It's pretty easy.  You take a plastic bottle, dril a hole in the bottom approx 6mm. Fill it up with water (keep your finger on the hole) and firmly push the spout in the soil and let it sit until it is empty. 

It will take a couple of hours but the water is than more effectively distributed through the soil as it slowly drips in. 
<p>I love your idea, I made it and I put it in balcony, all my familly love it</p><p>good luck and thank you</p>
<p>Nice work!, I made it with a 4&quot; PVC pipe and just 4 pockets, a want to put a strawberry in the upper side, what do you think?</p><p>Thanks for yor idea :) </p>
<p>Hi! This was my Version one as well. but it turns out that the Irrigation pipe doesn't work with smalle diameters. Personally I also figured that the irrigation pipe does not bring the desired effect. So I decided to leave it out for next years use..... The irrigation pipe is taking up precious soil space for the roots to grow.. and the water drains very rapidly to only the the bottom pockets... :( but hey.. That is what designing all about, finding ways that don't work untill you find a way that works! :) </p><p>Good luck with it </p>
<p>Yo! your design inspired me...4&quot; pvc and some connectors...</p>
<p>LOL, I start making it from steel pipe. I don't read a headline and instructions, and now I see it's made from PVC pipe, I tortured with steel and it's no good idea!! xD nice work</p>
I'm not usually one to care much, but since everyone is worried about the possible dangers of PVC, it should be noted that the pipe pictured is made of ABS.
<p>Very nice design, but PVC is better avoided when growing food.</p><p>From a quick google: &quot;According to the National Institutes of Health, di-2-ethylhexyl phthalate (DEHP), commonly found in PVC, is a suspected human carcinogen.&quot;</p><p>Now that I have 2 little ones to feed I take this kind of thing seriously so I've avoided PVC when building self-watering containers even though it would have been very handy. And just because PVC is used in some food packaging, to me that is not enough assurance that after long days in the hot sun you are not having some of those nasty chemicals leeching leeching out.</p>
<p>You can paint this with Food Grade Shellac if you have issues (as I do) with PVC.</p>
<p>so coool! I heard that once PVC catches fire there's no way to put it out! Haven't had that happen yet personally. Your design is very modern looking. voted</p>
<p>Very cool. I'd suggest painting the tower white to reflect light to all areas of the grow.</p>
<p>Actually, a good argument could be made for leaving it dark. If you've got it outside and plant it in the spring, the darker color would absorb heat, keeping the plant roots warmer. As the season progresses and the plants grow, they will naturally shade the tower and keep it cooler. Reflecting light to the undersides of low-growing plants isn't going to do much by way of encouraging growth, but warmer roots when it's cool and cooler roots when it's hot, will. ;)</p>
<p>Just brilliant idea, Great work, thanks for sharing. I am shifting to new house next month, don't know how would I wait till that time to create something like this in all corners.</p>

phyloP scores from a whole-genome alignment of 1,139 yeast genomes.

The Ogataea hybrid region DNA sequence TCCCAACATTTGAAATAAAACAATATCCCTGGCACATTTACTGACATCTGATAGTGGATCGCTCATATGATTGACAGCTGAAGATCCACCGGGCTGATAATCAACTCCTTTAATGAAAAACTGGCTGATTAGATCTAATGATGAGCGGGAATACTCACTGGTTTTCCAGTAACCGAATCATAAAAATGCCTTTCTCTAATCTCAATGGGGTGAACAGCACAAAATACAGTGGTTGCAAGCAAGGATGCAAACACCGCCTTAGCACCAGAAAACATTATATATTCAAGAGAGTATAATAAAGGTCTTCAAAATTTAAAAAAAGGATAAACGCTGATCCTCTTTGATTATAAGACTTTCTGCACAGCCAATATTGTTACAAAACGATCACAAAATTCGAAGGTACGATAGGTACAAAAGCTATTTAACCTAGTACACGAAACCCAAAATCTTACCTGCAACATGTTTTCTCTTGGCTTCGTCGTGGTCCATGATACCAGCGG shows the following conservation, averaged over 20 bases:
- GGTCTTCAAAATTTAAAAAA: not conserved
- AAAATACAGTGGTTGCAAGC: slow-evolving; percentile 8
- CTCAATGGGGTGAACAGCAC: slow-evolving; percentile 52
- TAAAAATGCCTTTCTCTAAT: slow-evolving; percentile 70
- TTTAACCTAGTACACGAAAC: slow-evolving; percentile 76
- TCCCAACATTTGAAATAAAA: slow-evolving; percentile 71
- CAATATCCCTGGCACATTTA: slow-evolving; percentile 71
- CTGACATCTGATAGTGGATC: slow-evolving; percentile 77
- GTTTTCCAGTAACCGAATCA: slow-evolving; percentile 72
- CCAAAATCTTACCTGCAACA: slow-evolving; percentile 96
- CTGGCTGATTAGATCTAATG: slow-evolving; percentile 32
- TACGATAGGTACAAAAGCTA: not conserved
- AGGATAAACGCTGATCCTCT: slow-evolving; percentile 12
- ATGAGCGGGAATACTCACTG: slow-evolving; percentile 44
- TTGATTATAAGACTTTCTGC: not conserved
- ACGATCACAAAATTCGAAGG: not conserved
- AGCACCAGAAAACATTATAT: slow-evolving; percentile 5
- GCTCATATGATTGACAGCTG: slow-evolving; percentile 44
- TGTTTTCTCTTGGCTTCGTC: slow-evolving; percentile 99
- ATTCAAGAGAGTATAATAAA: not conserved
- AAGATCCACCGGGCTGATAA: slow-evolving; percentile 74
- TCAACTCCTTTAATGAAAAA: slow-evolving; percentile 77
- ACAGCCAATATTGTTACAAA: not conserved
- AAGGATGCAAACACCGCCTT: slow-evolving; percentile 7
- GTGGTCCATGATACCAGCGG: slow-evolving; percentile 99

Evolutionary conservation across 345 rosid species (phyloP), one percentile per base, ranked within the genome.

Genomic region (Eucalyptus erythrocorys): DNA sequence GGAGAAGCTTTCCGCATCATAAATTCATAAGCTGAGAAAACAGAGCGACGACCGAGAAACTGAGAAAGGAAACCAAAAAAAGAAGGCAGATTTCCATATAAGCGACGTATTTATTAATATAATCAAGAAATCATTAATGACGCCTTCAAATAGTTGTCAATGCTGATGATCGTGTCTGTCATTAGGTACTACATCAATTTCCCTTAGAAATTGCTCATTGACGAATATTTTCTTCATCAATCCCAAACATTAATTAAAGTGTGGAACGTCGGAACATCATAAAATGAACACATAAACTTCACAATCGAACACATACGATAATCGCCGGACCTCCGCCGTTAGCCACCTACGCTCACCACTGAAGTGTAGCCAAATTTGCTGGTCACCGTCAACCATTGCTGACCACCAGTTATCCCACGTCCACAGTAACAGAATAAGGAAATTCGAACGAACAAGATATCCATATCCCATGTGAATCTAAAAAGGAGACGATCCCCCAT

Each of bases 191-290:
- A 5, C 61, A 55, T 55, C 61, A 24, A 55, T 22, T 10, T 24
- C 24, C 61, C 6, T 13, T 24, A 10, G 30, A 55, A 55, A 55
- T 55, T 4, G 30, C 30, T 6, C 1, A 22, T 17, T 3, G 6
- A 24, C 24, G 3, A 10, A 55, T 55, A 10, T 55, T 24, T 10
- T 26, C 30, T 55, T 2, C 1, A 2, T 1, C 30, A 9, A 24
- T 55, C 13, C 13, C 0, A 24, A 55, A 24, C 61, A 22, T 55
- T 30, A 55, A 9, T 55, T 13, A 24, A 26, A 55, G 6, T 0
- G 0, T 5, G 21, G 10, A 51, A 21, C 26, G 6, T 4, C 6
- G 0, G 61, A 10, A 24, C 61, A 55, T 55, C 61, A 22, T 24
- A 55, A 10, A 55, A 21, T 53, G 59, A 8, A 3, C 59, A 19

<p>This is seriously wonderful! I might just get brave enough to do this! </p>
<p>Great project and instructable. Thanks for sharing the idea. I've not tried the project, but I wonder if you could use a terracotta pot or short sections of appropriate size pipe to make both the indention and cup in a single step, after the necessary heating, of course. It might be necessary to initially stretch the plastic to form the indention and the cup, but then use a pot or pipe section to hold the shape as the plastic cools. Great project for spring. Thanks, again! </p>
great idea, haven't thought about that earlier but definitely worth the try. currently I'm preparing a new project and will try to finish that one first. is going to be a MKI so takes some time to figure the best setup. ;)
<p>brilliant...</p>
<p>you are a genius !</p>
<p>The use of PVC is disputed worldwide but everybody is free to make up his own mind. If you would like to protect your small ones you can still consider making this and plant summer flowers like pansies or what else might be around this time of year. </p><p>Good luck!</p>
<p>Waal, quite impressive design!! I like it.</p>
<p>Nice job...like the paint job, too. I painted mine shades of green with a fern leaf stencil, and instead of t-shirt wrap on the inner tube, I used some fiberglass screen and cinched it with zip-ties. Mine actually had staggered drilled holes, but I wanted it to turn out like yours-my heat gun would not heat sufficiently. I guess a torch would be dangerous but I was tempted to use one to heat the PVC. Thanks for reminding me I need to make more! ; )</p>
on a side note.... you'd might consider moulding two more cups on the side as there is some space but im using that space as a filling area for water. to soak level 1,2,3
:) on the std 125mm pipe any heatgun would do. the black colour is actually the colour of the pipe. so called recypipe and is quite a thing to work on. a torch wouldn't do much good to the material and not to mention the fumes you'd might create. so that means a new heat gun with nuclear capabilities. mine though was a std 2000w heater. my MKI was also one with holes. MKII was the grey one MKIII is the black one
<p>I like it. Good job.</p>
<p>里面的泥土不会掉出来么 = Inside the soil will not fall out of it</p><p>No, Won't fall out as the soil of each cup is kept in position by de dent above it, and the soil in the cup is contained in the cup itself</p>
awesome idea ! it looks really great :) Voted .
<p>里面的泥土不会掉出来么?</p>